The Fed Did It, and Greenspan Should Admit It

Email Print
FacebookTwitterShare

In his Wall
Street Journal article from March 11, 2009, former Fed chairman
Alan Greenspan rejects the idea that the Fed’s low-interest-rate
policy between December 2000 and June 2004 fueled the housing bubble,
which in turn laid the foundation for the current economic crisis.

(The federal
funds rate was lowered from 6.5% in December 2000 to 1% by June
2003. It was kept at 1% until June 2004 when the rate was raised
by 0.25%.)

Greenspan holds
that what matters for the housing market is long-term and not short-term
interest rates. The Fed, however, doesn’t control long-term rates,
argues the former Fed chairman.

According to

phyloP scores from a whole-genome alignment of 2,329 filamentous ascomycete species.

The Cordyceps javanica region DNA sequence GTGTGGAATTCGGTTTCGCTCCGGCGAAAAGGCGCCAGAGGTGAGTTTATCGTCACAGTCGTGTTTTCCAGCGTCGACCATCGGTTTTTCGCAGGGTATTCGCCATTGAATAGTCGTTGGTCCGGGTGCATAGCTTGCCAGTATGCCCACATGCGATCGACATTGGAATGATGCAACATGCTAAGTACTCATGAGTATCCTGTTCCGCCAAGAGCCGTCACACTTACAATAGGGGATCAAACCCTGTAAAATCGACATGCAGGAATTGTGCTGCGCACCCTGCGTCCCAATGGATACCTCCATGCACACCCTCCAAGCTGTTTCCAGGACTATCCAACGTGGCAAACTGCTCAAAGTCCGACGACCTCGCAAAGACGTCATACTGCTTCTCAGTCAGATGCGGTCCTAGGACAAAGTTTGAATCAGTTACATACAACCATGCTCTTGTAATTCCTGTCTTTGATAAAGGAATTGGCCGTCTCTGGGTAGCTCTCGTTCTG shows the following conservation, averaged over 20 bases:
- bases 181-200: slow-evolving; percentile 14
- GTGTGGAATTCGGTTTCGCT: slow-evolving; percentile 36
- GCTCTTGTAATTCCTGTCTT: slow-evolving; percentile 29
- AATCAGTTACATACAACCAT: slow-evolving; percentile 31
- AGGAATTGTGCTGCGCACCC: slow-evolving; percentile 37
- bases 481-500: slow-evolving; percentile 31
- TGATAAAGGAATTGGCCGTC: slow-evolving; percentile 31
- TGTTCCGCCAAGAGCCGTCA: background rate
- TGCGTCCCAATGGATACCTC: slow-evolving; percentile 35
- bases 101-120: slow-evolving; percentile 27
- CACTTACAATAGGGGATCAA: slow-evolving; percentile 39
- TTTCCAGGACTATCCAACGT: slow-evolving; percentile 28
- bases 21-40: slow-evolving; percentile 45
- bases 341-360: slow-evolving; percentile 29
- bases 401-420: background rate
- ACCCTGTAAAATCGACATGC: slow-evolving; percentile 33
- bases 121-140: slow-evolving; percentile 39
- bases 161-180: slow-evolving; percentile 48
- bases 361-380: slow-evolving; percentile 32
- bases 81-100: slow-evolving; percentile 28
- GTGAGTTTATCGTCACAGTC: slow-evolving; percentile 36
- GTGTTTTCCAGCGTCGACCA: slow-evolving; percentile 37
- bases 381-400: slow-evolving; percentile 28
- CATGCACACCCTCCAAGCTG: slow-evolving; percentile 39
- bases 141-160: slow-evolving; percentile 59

Greenspan, the decline in long-term rates and mortgage rates took
place while the Fed had been tightening its interest-rate stance.
The federal-funds-rate target was raised from 1% in June 2004 to
4.25% in December 2005.

Yet in June
2005 the yield on the 10-year Treasury note fell to 3.92% from 4.58%
in June 2004. The 30-year fixed-mortgage rate closed at 5.58% in
June 2005 against 6.29% in June 2004.

How in the
world, asks Greenspan, can the Fed be blamed for the housing bubble
and the current economic crisis?

Who, then,
is to blame for this fall in long-term interest rates and
for the present economic crisis?

According to
Greenspan, the culprit is the savings glut from emerging economies,
such as China. This glut of savings was channeled to long-term US
Treasuries and other US financial assets thereby depressing their
yields, argues the former Fed chairman.

Ben Bernanke